What took place between May 2021 and May 2022 is nothing less than a paradigm shift in Palestinian resistance. Thanks to the popular and inclusive nature of Palestinian mobilization against the Israeli occupation, resistance in Palestine is no longer an ideological, political or regional preference. In the period between the signing of the Oslo Accords in 1993 and only a few years ago, Palestinian muqawama – or resistance – was constantly put in the dock, often criticized and condemned, as if an oppressed nation had a moral responsibility in selecting the type of resistance to suit the needs and interests of its oppressors. As such, Palestinian resistance became a political and ideological litmus test.
On June 1, 2022 tens of Israeli soldiers and JCB, Volvo and Caterpillar bulldozers raided the villages Al-Fakheet and Al-Markez and demolished seven residential tents and animal shacks, leaving families along with their herds homeless. This is the second time these families lose their homes in less than a month. On May 11, 2022, the Israeli occupation, Volvo and JCB bulldozers raided Al-Fakheet, Al-Markez and Al-Tuwani and razed 19 homes and animal shacks to the ground. Insisting to exist on their land, the owners of the destroyed homes rebuilt them again; some of which were among the seven demolished homes yesterday. Earlier this month, on May 4, Israeli Supreme Court ruled in favor of its settler colonial society: The expulsion of eight villages inhabited by over 1000 people in Masafer Yatta.
The Israeli Supreme Court has decided that the Palestinian region of Masafer Yatta, located in the southern hills of Hebron, is to be entirely appropriated by the Israeli military and that a population of over 1,000 Palestinians is to be expelled. The Israeli Court decision, on May 4, was hardly shocking. Israel’s military occupation does not only consist of soldiers with guns but elaborate political, military, economic and legal structures, dedicated to the expansion of the illegal Jewish settlements and the slow – and sometimes not-so-slow – the expulsion of the Palestinians. When Palestinians state that the Nakba, or Catastrophe – which led to the ethnic cleansing of Palestine in 1948 and the establishment of the state of Israel on its ruins – is a continuous, unfinished project, they mean exactly that.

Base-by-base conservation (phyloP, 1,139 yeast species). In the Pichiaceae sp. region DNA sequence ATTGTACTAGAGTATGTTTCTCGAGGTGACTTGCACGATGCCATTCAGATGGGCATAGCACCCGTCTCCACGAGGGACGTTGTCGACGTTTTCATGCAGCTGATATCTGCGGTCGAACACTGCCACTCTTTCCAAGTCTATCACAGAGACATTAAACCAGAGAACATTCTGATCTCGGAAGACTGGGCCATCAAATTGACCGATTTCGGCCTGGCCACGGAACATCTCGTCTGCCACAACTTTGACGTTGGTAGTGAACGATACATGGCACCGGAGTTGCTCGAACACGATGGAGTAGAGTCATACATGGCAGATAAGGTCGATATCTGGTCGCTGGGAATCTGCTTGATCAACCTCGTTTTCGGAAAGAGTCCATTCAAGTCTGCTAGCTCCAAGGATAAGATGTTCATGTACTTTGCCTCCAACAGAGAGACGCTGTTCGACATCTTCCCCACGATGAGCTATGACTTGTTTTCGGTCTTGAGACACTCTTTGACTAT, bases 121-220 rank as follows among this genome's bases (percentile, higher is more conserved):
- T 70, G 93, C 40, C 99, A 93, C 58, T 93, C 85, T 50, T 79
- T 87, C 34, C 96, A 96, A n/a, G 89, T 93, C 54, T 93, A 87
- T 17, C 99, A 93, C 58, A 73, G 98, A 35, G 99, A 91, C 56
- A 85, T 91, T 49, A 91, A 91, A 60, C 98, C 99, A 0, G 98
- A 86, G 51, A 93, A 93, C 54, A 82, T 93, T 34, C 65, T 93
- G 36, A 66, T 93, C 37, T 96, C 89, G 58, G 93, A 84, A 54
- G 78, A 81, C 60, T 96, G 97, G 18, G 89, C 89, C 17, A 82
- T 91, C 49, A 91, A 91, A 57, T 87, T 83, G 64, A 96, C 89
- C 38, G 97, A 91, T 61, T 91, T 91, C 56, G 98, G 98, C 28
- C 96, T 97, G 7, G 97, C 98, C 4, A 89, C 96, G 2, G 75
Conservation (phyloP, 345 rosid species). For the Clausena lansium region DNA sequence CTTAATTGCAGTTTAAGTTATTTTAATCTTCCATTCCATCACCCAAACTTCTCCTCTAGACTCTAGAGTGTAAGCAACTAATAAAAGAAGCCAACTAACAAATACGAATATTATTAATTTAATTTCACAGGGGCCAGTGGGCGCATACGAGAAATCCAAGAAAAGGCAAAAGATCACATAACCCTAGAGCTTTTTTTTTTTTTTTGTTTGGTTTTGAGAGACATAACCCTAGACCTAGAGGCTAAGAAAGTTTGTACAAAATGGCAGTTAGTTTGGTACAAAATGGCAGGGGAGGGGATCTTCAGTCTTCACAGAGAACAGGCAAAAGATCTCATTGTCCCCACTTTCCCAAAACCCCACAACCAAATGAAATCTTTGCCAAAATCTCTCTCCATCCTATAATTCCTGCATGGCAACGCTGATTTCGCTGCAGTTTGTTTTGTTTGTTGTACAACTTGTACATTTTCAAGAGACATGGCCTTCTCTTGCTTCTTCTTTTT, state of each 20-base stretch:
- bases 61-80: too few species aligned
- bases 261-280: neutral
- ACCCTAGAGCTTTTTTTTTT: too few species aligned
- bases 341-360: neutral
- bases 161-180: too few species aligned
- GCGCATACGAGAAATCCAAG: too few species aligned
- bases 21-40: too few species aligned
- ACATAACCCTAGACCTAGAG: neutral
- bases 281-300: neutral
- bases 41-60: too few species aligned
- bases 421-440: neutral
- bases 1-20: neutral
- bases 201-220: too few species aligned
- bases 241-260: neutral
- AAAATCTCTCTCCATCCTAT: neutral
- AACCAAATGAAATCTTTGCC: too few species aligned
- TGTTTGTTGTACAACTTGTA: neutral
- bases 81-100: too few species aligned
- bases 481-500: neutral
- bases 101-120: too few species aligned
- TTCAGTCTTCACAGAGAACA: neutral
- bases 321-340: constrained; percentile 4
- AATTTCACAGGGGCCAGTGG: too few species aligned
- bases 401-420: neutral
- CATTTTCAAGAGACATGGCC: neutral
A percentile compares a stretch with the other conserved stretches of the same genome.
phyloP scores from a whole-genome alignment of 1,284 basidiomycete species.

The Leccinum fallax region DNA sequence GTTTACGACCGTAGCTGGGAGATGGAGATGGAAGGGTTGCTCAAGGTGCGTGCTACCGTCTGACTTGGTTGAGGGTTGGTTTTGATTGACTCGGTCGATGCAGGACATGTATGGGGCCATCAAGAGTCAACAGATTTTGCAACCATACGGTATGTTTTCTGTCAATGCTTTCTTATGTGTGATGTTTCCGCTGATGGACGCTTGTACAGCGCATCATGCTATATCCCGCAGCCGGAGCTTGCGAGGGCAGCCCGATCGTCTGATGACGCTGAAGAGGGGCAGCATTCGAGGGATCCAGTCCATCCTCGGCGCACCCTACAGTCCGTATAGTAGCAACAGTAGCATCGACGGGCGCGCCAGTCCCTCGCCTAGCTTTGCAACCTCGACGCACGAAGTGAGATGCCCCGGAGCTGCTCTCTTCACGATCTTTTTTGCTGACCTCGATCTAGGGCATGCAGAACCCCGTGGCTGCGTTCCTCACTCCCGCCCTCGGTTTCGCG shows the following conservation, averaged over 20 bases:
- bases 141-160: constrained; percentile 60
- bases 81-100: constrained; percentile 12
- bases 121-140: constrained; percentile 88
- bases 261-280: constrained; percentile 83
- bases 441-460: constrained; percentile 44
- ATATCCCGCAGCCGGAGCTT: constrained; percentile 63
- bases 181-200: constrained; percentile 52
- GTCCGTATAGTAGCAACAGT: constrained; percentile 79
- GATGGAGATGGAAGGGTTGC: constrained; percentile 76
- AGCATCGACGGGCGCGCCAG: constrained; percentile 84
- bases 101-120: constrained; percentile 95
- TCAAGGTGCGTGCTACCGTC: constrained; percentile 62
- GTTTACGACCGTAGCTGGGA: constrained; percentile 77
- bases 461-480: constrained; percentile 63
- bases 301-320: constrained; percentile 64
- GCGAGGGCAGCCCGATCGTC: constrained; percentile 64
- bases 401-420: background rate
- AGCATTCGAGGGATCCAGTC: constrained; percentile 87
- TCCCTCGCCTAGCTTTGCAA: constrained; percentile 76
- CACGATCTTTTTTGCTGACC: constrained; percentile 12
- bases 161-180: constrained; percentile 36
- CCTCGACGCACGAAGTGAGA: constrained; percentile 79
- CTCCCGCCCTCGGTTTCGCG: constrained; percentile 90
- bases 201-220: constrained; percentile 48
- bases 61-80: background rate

Three US women heading to visit their friends in Boujdour, Western Sahara, were forcibly turned back on May 23rd, when they landed at Laayoune Airport. Twelve men and six women Moroccan agents physically overpowered them and placed them against their will on a plane back to Casablanca. During the scuffle, one of the women’s shirt and bra were pulled up to expose her breasts. In the cultural context of the passengers on the plane, this was a serious form of harassment and violence against women. Wynd Kaufmyn said of her treatment by the Moroccan forces, “We refused to cooperate with their illegal actions. I repeatedly shouted out on the departing airplane that I wanted to go to Boujdour to visit Sultana Khaya, who has endured torture and rape at the hands of Moroccan agents.
Immediately following the expulsion of the Spanish colonizers in the mid 1970's, Western Sahara was occupied by Moroccan forces. With support from the United States, those occupiers, who treat the indigenous Sahrawi People very similarly to the way the Israeli occupiers treat the Palestinians, have been committing human rights abuses. Clearing the FOG speaks with Ruth McDonough and Tim Pluta, who have been staying with the family of a human rights defender, Sultana Khaya, since March 15. Ruth began a hunger strike on May 4 to demand an end to the violence against the Khaya's and an investigation into the crimes committed against them. Ruth and Tim describe what people can do to show solidarity with the struggle of the Sahrawi People.
Seventy-four years ago, I witnessed the Nakba, the ethnic cleansing of Palestine. I experienced it from the perspective of a 12-year-old boy in my rural village of Battir. Battir was linked by train to Jerusalem, about 12 kilometers away. The steam locomotive shuttled twice a day to the city, allowing villagers to bring their produce to market. Jerusalem was also where many people went to work, visited doctors and met other basic needs. Though many in Battir were illiterate, each day newspapers would come from Jerusalem. People would gather and listen as someone read aloud the news of the events swirling around us and on which our future hinged. For a long time, it was well understood that the British promise of a “Jewish national home” in Palestine was an existential threat.
Several gunshot bangs pierced the sky. Israeli soldiers shot a Palestinian protester with live ammunition. Chants and cheers from Israeli settlers from Modi’in Illit rang out through the air as they stood upon a mound of dirt overlooking the Israeli apartheid wall. Israeli soldiers fired multiple rounds of tear gas into the crowds. As protesters scattered to evade the gas and live fire, young volunteer Palestinian paramedics darted through the tear gas to quickly grab and attend to the injured. That five minutes of Palestinian nonviolent resistance on April 1, 2022, captured the essence of Land Day: Despite facing the heavy hand of the Israeli military, Palestinian protesters and international solidarity activists refused to leave their land.
This facility is used during the day up until 9:00 p.m. as a warming shelter when the temperatures are dangerously low. However, with the night low expected to be 10 degrees Thursday into Friday, community members are taking matters into their own hands. “If the City will not open the Recreation Centers for this life or death need, we will just have to do it ourselves. We are here to keep this public Recreation Center open to the public so unhoused neighbors can stay here tonight to survive this weather.” With Denver’s homeless shelters full during the below freezing nights, people who are seeking a warm place indoors have no available options. The organizers of Thursday’s action point out in their press release that “the City has an existing contract with Bayaud Enterprises to run a pop up emergency shelter at Recreation Centers in extreme winter cold,” but that they never used it.